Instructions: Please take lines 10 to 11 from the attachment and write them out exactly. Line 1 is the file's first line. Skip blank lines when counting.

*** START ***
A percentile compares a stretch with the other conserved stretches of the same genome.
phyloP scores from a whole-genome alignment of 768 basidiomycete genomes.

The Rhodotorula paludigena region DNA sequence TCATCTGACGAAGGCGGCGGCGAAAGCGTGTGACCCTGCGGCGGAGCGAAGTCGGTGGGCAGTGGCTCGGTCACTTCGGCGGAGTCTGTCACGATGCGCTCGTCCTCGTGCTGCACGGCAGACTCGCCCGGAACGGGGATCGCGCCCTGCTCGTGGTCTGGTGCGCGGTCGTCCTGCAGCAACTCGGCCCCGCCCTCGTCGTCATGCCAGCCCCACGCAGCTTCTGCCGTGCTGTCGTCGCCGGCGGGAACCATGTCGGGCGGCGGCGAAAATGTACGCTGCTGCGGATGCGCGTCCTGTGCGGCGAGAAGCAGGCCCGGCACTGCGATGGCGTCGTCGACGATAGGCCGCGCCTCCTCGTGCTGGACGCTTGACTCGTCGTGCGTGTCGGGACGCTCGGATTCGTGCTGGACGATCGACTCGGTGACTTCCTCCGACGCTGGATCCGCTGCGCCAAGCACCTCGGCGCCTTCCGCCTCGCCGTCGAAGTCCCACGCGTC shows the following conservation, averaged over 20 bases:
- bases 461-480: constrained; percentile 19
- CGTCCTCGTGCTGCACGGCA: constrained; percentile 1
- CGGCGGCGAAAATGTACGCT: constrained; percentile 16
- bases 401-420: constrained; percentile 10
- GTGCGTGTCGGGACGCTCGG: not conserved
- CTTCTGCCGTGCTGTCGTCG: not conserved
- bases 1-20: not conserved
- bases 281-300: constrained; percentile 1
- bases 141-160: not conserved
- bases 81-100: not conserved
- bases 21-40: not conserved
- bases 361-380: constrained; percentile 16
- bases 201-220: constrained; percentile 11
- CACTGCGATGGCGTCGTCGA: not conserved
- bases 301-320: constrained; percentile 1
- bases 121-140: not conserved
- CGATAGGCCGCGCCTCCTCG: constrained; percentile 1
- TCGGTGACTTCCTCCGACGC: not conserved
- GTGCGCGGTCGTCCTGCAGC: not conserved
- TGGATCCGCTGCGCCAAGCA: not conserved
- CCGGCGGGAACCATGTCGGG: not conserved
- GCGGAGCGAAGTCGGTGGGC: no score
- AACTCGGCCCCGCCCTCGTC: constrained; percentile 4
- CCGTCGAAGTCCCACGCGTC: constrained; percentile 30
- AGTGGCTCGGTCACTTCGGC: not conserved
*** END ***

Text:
- bases 1-20: not conserved
- bases 281-300: constrained; percentile 1